Erickson Financial Solutions Blog
Social Security and Retirement Planning
Social Security retirement benefits have been around for decades. Mistakenly, many have thought it would cover their costs in retirement. Sadly, this is highly unlikely, but it does not mean to ignore the potential benefits.
For most people, the normal social security age is greater than sixty-six years of age. This is age has been creeping upward from sixty-five for years in an attempt to keep the system solvent. Unfortunately, this age adjusting will not be enough, so there will be changes in the future on the benefits or the timing of those benefits.
For many, the current payout is a substantial part of their retirement income plan. Everyone needs to figure-out how they will pay for the difference between the cost of retirement and the shortfall of social security.
One variable is to delay retirement. This has the advantage of delaying the depletion of your asset “nest-egg.” It may also keep you on a medical plan one extra year. If you simultaneously delay retirement and drawing Social Security Benefits, the government actually raises the amount they pay to you by more than 7% each year you delay until age 70.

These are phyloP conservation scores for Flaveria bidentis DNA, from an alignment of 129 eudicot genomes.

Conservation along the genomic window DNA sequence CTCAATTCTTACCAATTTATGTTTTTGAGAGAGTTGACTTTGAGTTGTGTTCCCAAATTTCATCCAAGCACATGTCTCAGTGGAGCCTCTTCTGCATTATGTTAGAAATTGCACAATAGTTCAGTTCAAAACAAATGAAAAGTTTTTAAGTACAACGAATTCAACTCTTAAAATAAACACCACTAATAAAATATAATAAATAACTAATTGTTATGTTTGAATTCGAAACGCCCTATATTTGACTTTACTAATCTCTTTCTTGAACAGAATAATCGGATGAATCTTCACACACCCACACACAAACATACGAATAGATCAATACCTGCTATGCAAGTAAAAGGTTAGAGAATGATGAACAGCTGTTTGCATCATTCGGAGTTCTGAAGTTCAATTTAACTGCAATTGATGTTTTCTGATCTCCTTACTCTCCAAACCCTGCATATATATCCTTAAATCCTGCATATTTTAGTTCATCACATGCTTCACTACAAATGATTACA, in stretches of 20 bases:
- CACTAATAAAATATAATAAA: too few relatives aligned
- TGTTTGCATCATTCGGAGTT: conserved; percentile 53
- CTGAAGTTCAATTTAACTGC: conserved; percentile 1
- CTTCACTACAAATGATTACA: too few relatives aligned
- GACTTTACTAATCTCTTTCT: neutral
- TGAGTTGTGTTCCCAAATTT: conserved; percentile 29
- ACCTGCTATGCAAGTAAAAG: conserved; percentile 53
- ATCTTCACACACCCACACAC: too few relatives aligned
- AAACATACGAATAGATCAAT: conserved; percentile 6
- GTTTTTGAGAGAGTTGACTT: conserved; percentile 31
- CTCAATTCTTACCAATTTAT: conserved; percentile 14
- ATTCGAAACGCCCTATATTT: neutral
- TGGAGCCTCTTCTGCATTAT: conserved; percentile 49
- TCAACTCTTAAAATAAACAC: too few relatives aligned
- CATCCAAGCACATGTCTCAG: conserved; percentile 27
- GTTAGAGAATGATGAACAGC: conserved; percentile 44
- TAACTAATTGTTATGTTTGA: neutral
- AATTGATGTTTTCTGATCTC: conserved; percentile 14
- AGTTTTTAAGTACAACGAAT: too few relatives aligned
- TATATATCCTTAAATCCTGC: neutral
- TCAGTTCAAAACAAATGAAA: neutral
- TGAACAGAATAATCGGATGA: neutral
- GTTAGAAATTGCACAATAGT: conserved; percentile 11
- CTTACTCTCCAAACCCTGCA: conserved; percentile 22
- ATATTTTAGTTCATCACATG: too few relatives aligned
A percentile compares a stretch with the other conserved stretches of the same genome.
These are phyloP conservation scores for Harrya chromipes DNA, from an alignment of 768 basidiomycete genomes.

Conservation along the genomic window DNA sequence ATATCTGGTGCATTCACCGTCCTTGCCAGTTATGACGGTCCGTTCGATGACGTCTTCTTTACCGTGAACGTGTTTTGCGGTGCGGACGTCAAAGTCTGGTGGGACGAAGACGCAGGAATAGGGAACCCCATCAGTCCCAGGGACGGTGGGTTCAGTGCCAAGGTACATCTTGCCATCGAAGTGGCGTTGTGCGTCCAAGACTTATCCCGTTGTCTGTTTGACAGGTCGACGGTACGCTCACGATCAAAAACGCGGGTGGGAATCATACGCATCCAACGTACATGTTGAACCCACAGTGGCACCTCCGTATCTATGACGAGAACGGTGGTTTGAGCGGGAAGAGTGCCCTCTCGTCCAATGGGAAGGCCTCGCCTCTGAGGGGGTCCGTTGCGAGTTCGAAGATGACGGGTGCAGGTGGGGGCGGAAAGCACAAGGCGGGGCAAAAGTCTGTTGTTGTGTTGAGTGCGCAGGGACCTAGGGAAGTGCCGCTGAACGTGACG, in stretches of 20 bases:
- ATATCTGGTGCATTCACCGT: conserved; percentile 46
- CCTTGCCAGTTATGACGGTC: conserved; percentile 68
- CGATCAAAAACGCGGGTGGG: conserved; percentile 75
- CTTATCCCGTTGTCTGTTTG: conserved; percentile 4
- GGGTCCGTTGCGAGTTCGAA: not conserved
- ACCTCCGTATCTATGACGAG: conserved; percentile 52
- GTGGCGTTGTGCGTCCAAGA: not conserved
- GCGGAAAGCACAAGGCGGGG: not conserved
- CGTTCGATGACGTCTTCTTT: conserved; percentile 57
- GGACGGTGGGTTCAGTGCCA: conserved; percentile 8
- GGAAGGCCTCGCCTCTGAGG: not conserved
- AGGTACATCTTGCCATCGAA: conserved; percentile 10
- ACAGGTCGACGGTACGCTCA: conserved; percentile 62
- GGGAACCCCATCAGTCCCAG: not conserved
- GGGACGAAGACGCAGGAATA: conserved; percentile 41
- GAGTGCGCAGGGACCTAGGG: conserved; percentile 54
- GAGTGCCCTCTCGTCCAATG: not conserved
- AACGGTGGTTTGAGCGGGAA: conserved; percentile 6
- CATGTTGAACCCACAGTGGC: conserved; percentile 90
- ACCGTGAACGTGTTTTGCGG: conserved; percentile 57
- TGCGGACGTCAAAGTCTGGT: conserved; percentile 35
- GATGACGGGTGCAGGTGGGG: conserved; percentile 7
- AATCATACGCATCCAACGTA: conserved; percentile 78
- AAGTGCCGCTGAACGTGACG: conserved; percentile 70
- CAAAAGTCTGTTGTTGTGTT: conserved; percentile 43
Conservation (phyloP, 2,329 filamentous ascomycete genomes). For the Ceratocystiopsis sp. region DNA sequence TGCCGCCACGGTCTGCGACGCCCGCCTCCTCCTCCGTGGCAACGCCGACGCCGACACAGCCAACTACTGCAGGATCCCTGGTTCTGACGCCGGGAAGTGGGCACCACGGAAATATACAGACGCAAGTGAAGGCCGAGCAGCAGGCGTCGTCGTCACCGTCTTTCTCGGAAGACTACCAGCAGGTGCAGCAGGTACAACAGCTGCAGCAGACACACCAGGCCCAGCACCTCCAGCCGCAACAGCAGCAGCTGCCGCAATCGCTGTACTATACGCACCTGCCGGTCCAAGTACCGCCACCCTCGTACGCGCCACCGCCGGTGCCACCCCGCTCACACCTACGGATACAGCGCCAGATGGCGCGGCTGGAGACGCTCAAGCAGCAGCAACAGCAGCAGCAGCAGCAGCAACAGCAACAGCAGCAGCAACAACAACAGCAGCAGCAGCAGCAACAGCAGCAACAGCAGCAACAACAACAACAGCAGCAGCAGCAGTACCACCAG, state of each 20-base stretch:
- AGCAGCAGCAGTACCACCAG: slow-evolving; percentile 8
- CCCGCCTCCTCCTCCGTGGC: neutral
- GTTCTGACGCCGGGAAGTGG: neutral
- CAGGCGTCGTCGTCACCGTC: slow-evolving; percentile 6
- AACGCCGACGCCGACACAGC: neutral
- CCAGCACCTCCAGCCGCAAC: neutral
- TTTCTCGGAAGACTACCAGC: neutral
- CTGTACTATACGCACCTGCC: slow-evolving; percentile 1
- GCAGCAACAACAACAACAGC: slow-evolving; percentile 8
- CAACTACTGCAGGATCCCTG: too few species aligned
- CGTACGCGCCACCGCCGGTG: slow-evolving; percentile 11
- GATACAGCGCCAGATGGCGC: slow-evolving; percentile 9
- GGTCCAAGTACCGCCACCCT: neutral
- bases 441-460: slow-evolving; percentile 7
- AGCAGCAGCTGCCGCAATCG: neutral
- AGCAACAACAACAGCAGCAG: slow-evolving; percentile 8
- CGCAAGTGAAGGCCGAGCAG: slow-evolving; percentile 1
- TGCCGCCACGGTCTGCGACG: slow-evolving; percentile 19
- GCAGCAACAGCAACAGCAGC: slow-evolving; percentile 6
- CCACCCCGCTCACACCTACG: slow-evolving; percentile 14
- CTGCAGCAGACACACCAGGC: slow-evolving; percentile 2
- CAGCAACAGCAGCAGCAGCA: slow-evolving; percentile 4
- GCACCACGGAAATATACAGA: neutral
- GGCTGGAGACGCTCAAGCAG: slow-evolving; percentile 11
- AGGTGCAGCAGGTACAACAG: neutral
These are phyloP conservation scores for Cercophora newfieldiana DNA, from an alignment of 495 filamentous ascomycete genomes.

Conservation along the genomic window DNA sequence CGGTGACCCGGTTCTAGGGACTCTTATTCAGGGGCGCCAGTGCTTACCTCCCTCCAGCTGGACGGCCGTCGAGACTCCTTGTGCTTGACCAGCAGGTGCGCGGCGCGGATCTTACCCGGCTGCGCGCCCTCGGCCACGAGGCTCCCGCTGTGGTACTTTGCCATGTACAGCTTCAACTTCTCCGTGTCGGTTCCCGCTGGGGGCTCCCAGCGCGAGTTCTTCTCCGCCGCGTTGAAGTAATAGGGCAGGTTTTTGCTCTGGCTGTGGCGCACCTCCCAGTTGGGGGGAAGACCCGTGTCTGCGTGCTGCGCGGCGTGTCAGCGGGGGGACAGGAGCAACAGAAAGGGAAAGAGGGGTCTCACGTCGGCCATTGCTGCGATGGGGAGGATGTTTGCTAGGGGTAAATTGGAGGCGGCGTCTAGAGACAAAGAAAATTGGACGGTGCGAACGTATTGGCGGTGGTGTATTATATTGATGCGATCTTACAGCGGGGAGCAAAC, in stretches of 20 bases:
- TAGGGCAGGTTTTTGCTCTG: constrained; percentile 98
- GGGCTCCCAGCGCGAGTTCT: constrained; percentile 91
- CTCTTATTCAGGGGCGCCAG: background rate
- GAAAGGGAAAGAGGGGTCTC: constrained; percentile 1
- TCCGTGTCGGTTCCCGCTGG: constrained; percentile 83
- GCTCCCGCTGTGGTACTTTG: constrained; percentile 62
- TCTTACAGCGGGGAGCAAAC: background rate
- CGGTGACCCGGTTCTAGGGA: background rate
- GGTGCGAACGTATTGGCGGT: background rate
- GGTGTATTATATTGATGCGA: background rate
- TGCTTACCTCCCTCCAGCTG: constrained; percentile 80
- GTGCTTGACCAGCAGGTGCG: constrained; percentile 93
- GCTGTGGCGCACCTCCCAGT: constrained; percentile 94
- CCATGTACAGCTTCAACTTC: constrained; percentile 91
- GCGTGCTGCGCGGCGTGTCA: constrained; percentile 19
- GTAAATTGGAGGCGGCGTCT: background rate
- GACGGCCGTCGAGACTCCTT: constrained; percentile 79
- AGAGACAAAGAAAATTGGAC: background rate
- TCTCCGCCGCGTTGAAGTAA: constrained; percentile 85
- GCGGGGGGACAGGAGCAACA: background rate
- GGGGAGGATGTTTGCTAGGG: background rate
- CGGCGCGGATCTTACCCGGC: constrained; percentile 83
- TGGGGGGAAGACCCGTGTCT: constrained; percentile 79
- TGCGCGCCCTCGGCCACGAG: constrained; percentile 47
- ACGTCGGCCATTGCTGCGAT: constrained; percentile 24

Drawing social security benefits early is rarely a good idea. First, the payout is lower – forever lower. Second, if you are still working, your benefits might be reduced depending upon how much you make. The more you make at a job, the less Social Security will pay out until you quit working or reach your normal retirement age.
Depending upon your marital status and income level, social security can be tax exempt or nearly fully subject to income tax. It is something to consider.
Social Security retirement benefits are here today and an integral part of millions of American’s retirement plan. However, it will change, and unlikely for the better, so make plans to self-support you retirement in a greater way than former generations.